On February 4, 2020, ContraFect announced a one-for-ten reverse stock split. We have updated this report to reflect this change.
On December 17, 2019, ContraFect announced the pricing of an underwritten public offering in which the company sold 25.65 million shares at a public offering price of $0.39 per share. The net proceeds from the offering were expected to be approximately $9.2 million. This follows another approximately $10 million public offering that was announced a week prior that included selling approximately 11.1 million shares to Pfizer, Inc. (PFE) in a direct offering. We anticipate that following these financings the company will have sufficient capital to fund operations into the third quarter of 2020.
Phase 3 DISRUPT Trial Underway
On January 10, 2020, ContraFect Corp. (NASDAQ:CFRX) announced the first patient has been dosed in the Phase 3 DISRUPT (Direct Lysis of Staph aureus Resistant Pathogen Trial) study of exebacase in patients with Staphylococcus aureus bacteremia, including right-sided endocarditis (NCT04160468). The randomized, double blind, placebo controlled trial is being conducted at centers in the U.S. and will enroll approximately 350 patients randomized 2:1 to receive either exebacase or placebo, with all patients receiving standard of care antibiotics. The primary endpoint of the trial will be clinical response at Day 14 in patients with methicillin-resistant S. aureus (MRSA) bacteremia, including right-sided endocarditis. Key secondary endpoints include clinical response rate at Day 14 for all S. aureus bacteremia patients (including both MRSA and methicillin-sensitive S. aureus [MSSA]), 30-day all-cause mortality in MRSA patients, and clinical response at Day 60. An interim futility analysis will be conducted after the first 60% of patients enrolled into the trial are evaluable for efficacy.
Compassionate Use of Exebacase in France
On January 13, 2020, ContraFect announced that four patients with post-operative prosthetic joint infections (PJIs) have been treated with exebacase under Temporary Authorizations for Use from the French National Agency for Medicines and Health Products Safety in collaboration with Dr. Tristan Ferry at the Hôpital de la Croix Rousse in Lyon, France.
The patients that have been treated thus far had longstanding, treatment refractory PJIs. Following treatment, the promising signals seen in these patients has led to the temporary authorization to use exebacase being extended to patients with Staphylococcal PJI that occurs shortly after surgery to hopefully avoid significant damage to the joint.
Biofilm formation in prosthetic joints is a very challenging infection to clear with traditional antibiotics, which typically leads to additional surgery and possibly replacement of the joint to ultimately get rid of the infection. The company has previously shown exebacase is able to rapidly clear biofilms, as shown in the following figures, thus we view the application of the drug in treating difficult-to-clear prosthetic infections as a natural next step in its development life cycle.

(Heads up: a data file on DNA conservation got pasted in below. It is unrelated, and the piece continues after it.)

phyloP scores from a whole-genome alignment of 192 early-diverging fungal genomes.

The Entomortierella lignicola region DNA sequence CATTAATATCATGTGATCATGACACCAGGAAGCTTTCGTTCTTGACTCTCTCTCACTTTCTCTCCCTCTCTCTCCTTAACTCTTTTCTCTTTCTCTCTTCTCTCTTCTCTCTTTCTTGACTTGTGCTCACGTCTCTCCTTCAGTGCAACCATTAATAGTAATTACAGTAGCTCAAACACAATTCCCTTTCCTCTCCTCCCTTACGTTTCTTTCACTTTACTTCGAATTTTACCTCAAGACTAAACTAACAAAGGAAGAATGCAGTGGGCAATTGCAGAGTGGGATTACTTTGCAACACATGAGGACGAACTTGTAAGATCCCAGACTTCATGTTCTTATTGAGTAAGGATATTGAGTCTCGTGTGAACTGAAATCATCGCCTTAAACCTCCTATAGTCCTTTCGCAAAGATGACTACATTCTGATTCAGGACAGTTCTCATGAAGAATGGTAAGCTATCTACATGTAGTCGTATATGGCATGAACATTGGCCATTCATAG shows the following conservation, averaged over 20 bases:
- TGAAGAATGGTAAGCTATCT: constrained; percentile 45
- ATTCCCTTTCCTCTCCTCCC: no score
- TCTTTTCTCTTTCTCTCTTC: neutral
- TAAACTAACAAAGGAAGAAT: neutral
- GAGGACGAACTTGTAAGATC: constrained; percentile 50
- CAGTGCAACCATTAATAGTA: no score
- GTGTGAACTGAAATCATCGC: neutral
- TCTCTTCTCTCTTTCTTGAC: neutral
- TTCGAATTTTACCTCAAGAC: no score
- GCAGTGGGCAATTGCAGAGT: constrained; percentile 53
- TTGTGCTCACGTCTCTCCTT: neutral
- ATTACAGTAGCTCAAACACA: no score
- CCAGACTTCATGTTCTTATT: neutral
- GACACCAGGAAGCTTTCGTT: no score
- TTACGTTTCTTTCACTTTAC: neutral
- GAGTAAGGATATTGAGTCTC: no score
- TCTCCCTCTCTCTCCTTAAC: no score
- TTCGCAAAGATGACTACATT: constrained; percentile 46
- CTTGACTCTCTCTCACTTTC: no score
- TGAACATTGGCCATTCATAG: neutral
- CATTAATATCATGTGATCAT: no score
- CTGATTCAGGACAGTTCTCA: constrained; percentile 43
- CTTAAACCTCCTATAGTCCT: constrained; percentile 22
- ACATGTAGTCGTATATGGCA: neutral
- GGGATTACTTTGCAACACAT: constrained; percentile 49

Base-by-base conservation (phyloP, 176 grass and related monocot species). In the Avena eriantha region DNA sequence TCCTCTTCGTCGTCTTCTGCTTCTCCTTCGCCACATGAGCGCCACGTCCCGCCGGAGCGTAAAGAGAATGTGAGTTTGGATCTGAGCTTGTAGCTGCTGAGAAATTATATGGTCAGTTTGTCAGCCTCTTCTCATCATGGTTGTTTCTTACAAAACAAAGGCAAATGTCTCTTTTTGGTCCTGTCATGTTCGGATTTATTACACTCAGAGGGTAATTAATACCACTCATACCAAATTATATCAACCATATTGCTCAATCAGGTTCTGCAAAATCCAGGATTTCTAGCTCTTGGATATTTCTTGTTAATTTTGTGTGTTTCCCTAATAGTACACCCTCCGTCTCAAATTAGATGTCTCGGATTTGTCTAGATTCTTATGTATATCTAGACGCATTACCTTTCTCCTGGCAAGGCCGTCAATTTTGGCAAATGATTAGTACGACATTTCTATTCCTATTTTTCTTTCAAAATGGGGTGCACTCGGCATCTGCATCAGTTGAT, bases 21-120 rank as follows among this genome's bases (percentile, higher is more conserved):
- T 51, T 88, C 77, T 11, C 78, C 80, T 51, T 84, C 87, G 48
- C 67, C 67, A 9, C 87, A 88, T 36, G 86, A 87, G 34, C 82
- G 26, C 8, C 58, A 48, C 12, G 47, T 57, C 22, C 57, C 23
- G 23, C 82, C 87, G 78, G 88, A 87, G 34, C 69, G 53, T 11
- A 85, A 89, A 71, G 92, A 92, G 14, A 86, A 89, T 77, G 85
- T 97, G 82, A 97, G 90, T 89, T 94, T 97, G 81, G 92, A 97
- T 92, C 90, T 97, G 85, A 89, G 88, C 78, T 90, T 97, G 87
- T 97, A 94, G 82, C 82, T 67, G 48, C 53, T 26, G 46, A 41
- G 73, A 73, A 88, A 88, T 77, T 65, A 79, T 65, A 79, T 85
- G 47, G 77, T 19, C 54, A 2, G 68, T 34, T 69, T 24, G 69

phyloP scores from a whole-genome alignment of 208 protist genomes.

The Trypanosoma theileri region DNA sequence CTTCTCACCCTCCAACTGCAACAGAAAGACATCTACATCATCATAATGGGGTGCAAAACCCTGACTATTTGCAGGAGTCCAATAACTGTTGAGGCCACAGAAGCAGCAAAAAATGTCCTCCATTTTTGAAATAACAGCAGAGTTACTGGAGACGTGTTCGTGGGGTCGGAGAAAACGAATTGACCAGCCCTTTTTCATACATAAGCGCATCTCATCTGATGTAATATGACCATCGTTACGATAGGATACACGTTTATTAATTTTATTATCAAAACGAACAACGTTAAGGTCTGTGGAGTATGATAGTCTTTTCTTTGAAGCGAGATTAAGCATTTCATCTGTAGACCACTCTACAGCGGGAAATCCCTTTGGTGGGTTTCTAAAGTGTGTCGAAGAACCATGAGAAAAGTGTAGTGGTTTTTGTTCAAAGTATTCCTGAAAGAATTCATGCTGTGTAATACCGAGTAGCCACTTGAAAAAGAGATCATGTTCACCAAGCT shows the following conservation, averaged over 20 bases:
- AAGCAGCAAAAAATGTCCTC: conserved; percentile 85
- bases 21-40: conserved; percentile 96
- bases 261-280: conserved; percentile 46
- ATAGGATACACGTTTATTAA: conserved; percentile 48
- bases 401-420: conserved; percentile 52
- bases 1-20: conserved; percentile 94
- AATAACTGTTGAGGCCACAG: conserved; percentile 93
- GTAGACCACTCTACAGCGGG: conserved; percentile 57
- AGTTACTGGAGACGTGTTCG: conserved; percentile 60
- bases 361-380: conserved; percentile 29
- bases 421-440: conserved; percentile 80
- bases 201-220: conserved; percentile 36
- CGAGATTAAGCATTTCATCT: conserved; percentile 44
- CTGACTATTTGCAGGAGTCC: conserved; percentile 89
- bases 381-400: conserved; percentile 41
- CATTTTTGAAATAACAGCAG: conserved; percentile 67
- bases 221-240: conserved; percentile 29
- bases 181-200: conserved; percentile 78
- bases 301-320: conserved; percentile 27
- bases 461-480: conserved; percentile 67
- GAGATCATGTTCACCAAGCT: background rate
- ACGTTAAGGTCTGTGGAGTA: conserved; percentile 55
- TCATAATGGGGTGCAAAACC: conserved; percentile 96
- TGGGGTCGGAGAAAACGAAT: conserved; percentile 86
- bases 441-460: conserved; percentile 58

First Gram-Negative Lysin Candidate Announced
In December 2019, ContraFect announced it has selected its next development product candidate, CF-370, which is an engineered lysin targeting Pseudomonas aeruginosa, a Gram-negative bacterial species that is listed as a serious threat in the Centers for Disease Control and Prevention (CDC) 2019 Antibiotic Resistance Threats Report. Gram-negative bacteria are responsible for a number of different bacterial infections and the emergence of antibiotic resistant strains is leading to a potential public health crisis. Lysins represent a novel means to treat these infections through their ability to cleave peptidoglycan bonds (peptidoglycan is the main structural component of bacterial cell walls), however their use against Gram-negative pathogens has been hindered by their inability to penetrate the outer membrane.
The following figure shows how lysins are effective against Gram-positive bacteria due to their ability to easily interact with the peptidoglycan layer. However, Gram-negative bacteria have an outer membrane that acts as a barrier against most lysins, thus preventing them from reaching the peptidoglycan layer. While the majority of purified Gram-negative lysins have no antimicrobial activity, there are a select few that have some activity in low ionic strength buffers (indicated by the asterisk in the following figure on the right). It is these lysins that ContraFect used as lead compounds to modify in order to increase their anti-microbial activity, with CF-370 emerging as the lead candidate from this research.
In a preclinical rabbit pneumonia model, a single dose of CF-370 either alone or in combination with meropenem resulted in increased survival and reductions in bacterial counts in lung, kidney, and spleen. The company will be presenting this and other detailed preclinical data supporting the advancement of CF-370 at an upcoming scientific conference.
We’re glad to see the company has dosed the first patient in the DISRUPT trial and we anticipate the company issuing guidance on when the interim analysis may occur after additional patients enter the trial and the enrollment rate can be better estimated. With the same primary endpoint as the Phase 2 trial, we believe there is a very high likelihood for success in the Phase 3 trial. We had already accounted for the need to raise additional capital to fund the Phase 3 trial in our model, thus there is no change to our current valuation of $3 per share.
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